Canada: Researches find reduced alcohol consumption with cannabis use

Canadian researchers have discovered that people who consumed medical cannabis will reduce or even discontinue their consumption of alcohol. If verified by others studies, these findings could have a major impact on breweries and other producers of alcoholic beverages because a further legalization of cannabis consumption could severely harm their traditional business models.

Research led by Philippe Lucas, a Graduate Researcher at the University of Victoria, in Greater Victoria, British Columbia, Canada, and VP Global Patient Research and Access at Tilray, has found that medical cannabis use is associated with self-reported reductions and even discontinuation of alcohol use amongst authorized Canadian patients.

Overall, 973 survey participants reported past or current alcohol use, with 419 (44%) reporting decreases in alcohol usage frequency over 30 days, 323 (34%) decreasing the number of standard drinks they had per week, and 76 (8%) reporting no alcohol use at all in the 30 days prior to the survey. Being younger than 55 years and reporting higher rates of alcohol use prior to initiating medical cannabis use were both associated with greater odds of reducing alcohol use, and having an intention to use medical cannabis to reduce alcohol consumption was associated with significantly greater odds of both reducing and ceasing alcohol use altogether.

The results stem from the Canadian Cannabis Patient Survey 2019 (CCPS 2019), a large national cross-sectional survey that gathered comprehensive information on patient demographics, patterns of cannabis use, and self-reported use of prescription drugs, alcohol, tobacco, and illicit drugs before and after medical cannabis initiation from 2102 Canadian medical cannabis patients registered with Tilray.

Tilray is a global pioneer in cannabis production and distribution and is active in the research of non-alcohol beverages containing tetrahydrocannabinol (THC) and cannabidiol (CBD). It is serving tens of thousands of patients and consumers in 13 countries spanning five continents. In December 2018, AB InBev, the world’s largest brewer announced a cooperation with Tilray through its subsidiary Labatt Breweries of Canada (, 21.12.2018).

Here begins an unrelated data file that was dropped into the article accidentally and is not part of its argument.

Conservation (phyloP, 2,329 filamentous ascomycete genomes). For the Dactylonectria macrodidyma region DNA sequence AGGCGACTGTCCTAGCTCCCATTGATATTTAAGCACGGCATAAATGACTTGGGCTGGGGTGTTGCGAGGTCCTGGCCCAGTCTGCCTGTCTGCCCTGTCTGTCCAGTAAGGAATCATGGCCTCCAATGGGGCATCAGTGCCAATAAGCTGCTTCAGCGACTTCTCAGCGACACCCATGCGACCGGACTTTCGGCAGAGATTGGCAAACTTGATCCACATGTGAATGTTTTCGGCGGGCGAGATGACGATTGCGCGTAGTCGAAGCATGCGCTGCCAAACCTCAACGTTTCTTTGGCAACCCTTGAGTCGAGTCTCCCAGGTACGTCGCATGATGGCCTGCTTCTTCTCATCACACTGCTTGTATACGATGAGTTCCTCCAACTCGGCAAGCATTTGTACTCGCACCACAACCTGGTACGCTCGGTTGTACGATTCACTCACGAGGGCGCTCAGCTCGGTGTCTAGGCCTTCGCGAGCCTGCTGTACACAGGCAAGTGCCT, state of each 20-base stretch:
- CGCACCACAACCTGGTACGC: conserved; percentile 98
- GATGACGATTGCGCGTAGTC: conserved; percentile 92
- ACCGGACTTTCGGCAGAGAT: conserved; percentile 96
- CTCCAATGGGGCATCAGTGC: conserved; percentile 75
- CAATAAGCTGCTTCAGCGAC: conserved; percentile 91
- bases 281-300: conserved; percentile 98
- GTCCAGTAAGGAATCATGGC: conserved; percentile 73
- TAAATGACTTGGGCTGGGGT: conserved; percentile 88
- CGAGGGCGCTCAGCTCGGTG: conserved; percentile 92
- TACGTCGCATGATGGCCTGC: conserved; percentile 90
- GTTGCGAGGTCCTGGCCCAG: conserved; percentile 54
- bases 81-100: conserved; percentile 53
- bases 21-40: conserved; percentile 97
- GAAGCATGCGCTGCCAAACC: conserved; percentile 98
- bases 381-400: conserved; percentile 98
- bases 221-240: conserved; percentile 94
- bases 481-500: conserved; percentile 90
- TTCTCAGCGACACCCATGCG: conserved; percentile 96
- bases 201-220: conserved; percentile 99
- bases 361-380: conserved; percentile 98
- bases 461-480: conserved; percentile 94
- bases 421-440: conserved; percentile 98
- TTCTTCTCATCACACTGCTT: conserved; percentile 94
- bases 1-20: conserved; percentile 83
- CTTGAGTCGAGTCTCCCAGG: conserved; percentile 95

"The results of CCPS 2019 add to a growing body of evidence that medical cannabis use is often associated with reductions in the use of other substances, including alcohol, opioids, tobacco and illicit drugs" says Lucas. In 2016, a study by investment banking firm Cowen and Company already suggested that beer sales are declining in markets where recreational cannabis is legal (, 30.11.2016).

The increased interest of major brewing groups in cannabis-based beverages can also be attributed to these findings. Molson Coors Beverage Company, extended in April its existing Canadian joint venture with HEXO Corp for the development of non-alcoholic, cannabis-infused beverages from Canada to the United States (, 15.4.2020), Constellation Brands  boosted in May its equity holding in Canopy Growth to 38.6% (, 1.5.2020) and AB InBev announced in December 2018 through its subsidiary Labatt Breweries of Canada a partnership with Tilray (, 21.12.2018).

In Germany, leading brewing groups Oettinger, Krombacher and Bitburger also started cooperations in this sector with XPhyto Therapeutics (, 13.5.2020), Demecan (, 27.5.2020), and Sanity Group (, 22.10.1020) respectively.

"Since alcohol is the most prevalent recreational substance in the world, and its use results in significant rates of criminality, morbidity and mortality, these findings may result in improved health outcomes for medical cannabis patients, as well as overall improvements in public health and safety,"  says Lucas.

These results were recently published in the International Journal of Drug Policy in a paper titled Reductions in alcohol use following medical cannabis initiation: results from a large cross-sectional survey of medical cannabis patients in Canada co-authored by Susan Boyd (University of Victoria), M-J Milloy (University of British Columbia) and Zach Walsh (University of British Columbia, Okanagan).

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